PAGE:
The Jakarta Post
President Joko 'Jokowi' Widodo has never been a foreign minister or diplomat, but he has a keen sense of the world and the reciprocal interests it has with the national needs of Indonesia. As a businessman he had from early on linked his products to international markets and frequently participated in international fora. As a mayor he was internationally recognized and won several awards.
Now there is the exciting prospect of extending his global view to the presidency. This will allow him to meet domestic issues with the power of broad perspectives.
It will jump-start his presidency beyond the reach of petty political opposition. Jokowi, who won the election by grassroots popular support, can make his presidency a success through strategic foreign policy.
One major challenge facing him at the dawn of his presidency is the resolution of the decades-long horror of forest fires in Sumatra and Kalimantan.
They occur like an annual event but draw international concern as their impact spreads beyond national borders. And the solutions may well come from international cooperation.
Many hard decisions await our new president in the first weeks of his watch. Few offer more challenges and opportunities than action on forest fires. Delaying brings loss of life and huge material damage. In the big picture, forest degradation means less protection against climate change disaster not just for Indonesia but also the world.
Rapidly the forest fires in Riau and other hot spots have become international crisis centers.
The forest fires in Riau have been a depressing annual occurrence for 17 years. Under former president Susilo Bambang Yudhoyono, Indonesia took a positive step as the House of Representatives finally ratified the ASEAN Agreement on Transboundary Haze Pollution after 10 years of reluctance.
Ironically, as Greenpeace has pointed out, the ratification was followed by the closure of schools in Palembang, Inderalaya, Kayuagung and Muara Enim because forest fires had brought air quality down to dangerous levels.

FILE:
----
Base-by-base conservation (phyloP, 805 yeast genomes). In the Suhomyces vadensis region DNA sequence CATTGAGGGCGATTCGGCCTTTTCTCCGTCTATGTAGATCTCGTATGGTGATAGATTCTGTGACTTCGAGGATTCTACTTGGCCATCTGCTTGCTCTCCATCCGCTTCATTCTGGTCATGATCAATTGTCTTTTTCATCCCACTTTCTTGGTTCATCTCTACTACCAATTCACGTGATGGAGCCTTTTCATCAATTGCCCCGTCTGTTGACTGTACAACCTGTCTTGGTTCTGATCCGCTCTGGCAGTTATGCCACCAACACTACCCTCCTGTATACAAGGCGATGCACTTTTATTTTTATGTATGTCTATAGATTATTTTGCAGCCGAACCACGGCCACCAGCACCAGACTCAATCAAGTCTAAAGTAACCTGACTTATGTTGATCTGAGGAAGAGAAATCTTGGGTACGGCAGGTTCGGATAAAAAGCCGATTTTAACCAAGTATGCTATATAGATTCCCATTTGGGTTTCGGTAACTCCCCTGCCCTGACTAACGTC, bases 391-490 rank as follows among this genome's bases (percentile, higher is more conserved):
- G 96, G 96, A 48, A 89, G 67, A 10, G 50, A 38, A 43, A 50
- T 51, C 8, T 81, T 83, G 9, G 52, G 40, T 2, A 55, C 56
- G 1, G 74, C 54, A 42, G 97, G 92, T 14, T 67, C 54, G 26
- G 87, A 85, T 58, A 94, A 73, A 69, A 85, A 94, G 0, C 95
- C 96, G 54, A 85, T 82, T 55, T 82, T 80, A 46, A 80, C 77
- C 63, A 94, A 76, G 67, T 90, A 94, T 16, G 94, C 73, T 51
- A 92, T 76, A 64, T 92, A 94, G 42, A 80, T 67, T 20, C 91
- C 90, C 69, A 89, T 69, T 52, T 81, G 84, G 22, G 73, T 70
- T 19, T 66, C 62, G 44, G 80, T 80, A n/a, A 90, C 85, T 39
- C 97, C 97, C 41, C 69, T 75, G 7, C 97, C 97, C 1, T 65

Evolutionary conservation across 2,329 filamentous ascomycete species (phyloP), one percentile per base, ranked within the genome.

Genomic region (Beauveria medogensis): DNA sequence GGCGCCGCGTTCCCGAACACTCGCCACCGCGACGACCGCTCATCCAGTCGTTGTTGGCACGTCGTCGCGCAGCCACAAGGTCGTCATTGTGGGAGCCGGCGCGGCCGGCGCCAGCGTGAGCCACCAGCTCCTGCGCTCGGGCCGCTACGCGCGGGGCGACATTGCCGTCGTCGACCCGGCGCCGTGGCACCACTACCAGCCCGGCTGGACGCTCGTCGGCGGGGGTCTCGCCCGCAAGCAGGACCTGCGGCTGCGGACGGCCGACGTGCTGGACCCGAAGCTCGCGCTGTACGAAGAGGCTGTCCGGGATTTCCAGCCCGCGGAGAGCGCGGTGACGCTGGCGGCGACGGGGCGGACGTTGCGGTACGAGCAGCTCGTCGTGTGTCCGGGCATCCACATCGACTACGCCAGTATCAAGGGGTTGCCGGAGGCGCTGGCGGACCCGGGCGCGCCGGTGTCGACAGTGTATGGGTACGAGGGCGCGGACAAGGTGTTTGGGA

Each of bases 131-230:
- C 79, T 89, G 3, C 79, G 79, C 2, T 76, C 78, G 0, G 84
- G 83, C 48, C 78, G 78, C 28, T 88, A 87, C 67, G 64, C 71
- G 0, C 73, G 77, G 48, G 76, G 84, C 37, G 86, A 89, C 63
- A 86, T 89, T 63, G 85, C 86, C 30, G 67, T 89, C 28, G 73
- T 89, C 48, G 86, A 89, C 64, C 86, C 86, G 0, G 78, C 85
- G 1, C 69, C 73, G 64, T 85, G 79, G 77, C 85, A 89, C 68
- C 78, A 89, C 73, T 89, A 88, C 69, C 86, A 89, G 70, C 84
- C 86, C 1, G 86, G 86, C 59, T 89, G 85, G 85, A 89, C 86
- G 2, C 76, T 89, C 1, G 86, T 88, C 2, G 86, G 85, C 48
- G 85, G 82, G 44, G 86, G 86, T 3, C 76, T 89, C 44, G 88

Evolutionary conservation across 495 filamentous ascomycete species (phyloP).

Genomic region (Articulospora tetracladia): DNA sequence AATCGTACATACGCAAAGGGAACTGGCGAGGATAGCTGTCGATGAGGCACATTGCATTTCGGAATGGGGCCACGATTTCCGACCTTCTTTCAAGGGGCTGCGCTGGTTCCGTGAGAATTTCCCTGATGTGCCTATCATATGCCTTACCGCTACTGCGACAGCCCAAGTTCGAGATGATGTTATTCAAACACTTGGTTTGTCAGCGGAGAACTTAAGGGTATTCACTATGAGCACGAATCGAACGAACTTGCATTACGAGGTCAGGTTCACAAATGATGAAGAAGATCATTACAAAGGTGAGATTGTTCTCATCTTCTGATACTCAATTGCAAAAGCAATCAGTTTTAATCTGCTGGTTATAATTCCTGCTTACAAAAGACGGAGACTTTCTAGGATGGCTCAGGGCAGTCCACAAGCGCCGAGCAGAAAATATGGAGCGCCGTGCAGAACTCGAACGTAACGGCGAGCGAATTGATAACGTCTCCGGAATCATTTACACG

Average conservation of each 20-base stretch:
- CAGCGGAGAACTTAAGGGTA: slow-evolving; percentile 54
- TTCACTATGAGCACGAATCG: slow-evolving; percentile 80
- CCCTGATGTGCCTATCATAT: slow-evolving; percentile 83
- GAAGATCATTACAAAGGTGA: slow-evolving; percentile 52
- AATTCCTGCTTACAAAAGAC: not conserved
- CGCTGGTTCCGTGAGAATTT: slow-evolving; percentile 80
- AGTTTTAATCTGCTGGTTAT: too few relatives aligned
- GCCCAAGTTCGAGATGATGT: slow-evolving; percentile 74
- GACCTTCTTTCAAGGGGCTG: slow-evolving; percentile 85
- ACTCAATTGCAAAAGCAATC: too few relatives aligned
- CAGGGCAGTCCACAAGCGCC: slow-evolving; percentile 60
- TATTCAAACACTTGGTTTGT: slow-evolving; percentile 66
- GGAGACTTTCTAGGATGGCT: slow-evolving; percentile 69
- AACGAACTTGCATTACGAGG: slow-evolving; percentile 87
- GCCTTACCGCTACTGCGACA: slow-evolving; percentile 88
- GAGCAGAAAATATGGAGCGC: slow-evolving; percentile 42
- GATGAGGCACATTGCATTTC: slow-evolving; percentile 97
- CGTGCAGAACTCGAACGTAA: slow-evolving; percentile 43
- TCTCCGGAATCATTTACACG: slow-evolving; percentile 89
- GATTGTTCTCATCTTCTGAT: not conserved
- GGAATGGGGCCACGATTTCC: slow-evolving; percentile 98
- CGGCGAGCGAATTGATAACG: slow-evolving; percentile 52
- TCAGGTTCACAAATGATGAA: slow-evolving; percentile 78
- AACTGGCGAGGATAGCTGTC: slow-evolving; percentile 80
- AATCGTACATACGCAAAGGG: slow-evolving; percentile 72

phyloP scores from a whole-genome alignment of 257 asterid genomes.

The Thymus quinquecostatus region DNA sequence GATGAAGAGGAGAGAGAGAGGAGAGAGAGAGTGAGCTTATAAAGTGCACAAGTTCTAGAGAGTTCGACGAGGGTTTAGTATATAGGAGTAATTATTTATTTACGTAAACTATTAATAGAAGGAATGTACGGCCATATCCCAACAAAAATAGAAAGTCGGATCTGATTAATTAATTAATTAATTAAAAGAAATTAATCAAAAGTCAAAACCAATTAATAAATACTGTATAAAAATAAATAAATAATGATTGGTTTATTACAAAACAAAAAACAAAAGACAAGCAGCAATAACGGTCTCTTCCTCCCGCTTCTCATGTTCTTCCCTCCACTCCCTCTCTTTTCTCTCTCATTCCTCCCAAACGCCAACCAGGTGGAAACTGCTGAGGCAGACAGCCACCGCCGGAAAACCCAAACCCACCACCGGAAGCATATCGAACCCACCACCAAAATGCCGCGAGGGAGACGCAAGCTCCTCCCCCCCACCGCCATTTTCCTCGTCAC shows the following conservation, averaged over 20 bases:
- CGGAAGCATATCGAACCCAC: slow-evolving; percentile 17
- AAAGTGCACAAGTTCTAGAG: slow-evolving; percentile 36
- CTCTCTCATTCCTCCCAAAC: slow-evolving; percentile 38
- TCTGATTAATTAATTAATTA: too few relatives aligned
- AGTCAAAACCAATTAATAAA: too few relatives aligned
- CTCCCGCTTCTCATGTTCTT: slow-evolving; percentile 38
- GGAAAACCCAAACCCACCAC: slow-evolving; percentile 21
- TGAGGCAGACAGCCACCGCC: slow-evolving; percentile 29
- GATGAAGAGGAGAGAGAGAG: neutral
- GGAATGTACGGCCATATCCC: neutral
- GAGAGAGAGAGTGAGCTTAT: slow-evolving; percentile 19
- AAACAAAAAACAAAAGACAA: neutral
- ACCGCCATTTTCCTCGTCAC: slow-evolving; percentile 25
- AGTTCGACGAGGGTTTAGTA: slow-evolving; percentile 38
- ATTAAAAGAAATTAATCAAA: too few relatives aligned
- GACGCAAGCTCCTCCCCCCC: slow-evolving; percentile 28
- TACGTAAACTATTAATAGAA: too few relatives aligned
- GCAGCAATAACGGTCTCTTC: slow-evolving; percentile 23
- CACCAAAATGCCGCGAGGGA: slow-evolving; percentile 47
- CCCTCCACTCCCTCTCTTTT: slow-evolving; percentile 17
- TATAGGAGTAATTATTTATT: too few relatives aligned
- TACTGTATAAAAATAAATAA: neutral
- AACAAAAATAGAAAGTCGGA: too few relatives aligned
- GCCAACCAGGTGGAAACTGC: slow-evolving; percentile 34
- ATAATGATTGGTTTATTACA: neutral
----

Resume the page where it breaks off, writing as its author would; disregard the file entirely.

Greenpeace Indonesia head Longgena Ginting says forest fires have remained unabated because the government is not attacking the problem in a comprehensive manner.
The approach has been firefighting and not shooting at the roots of the problem. The key to the solution, Greenpeace says, is total protection of the peatland ecosystem. This includes a non-negotiable extension of the forest moratorium that is due in May 2015.
The challenge is clear. The opportunities are less self-evident but could well define Jokowi's presidency in the foreign policy area.
The crux of the problem is that forest fires, like all forms of forest degradation, are spurred by the misguided interests of the political and business elites in the regions and at the center. It is an important challenge for Jokowi to stop this vicious circle.
The striking success of the Yudhoyono government in the reconstruction of Aceh put Indonesia firmly among nations with a capacity of absorbing international cooperation for the benefit of the domestic public.
Credit should also go to Jusuf Kalla, vice president then and now, for successfully completing the peace process started by President Abdurrahman 'Gus Dur' Wahid. This actually set the pattern for Indonesia's prowess in international relations.
We are reminded of the current reputation of Yudhoyono internationally when he made a historic speech at the Pittsburgh G20 meeting in November 2009, which led to the international cooperation on REDD+ now spearheading our action on climate change.
Jokowi faces urgent priorities in the first weeks of his presidency. Most urgently, managing a difficult budget and coming to terms with the fuel-subsidy burden.
Setting a productive agenda to meet expectations as a man of action is not a simple task. But it offers an excellent opportunity for him to live up to expectations as a man of strategic action.
A quick but intense visit to study the forest fires in Sumatra would energize the new government to take effective action.
It would make our neighboring countries feel relieved of debilitating smoke and pour respect on President Jokowi.
It sets the course for a convergence between domestic and international concerns. It would establish the new President as a positive player on the global scene.
There will be several global events in the very near future, notably APEC and the G20 in November 2014. Jokowi will be there fresh with the historic victory of democracy.
Making a mark at these international events will continue his winning streak as he takes domestic action in the context of international assertiveness.
Should he maintain the momentum through next year, Jokowi will do his nation and the world tremendous good by sharing his success on the environment by delivering a speech at the 2015 climate change summit in Paris.
We will then have our popular President firmly on the world stage. And Indonesia will become a major world force.
The writer was a spokesman for the late Abdurrahman 'Gus Dur' Wahid, president of Indonesia from 1999 to 2001.
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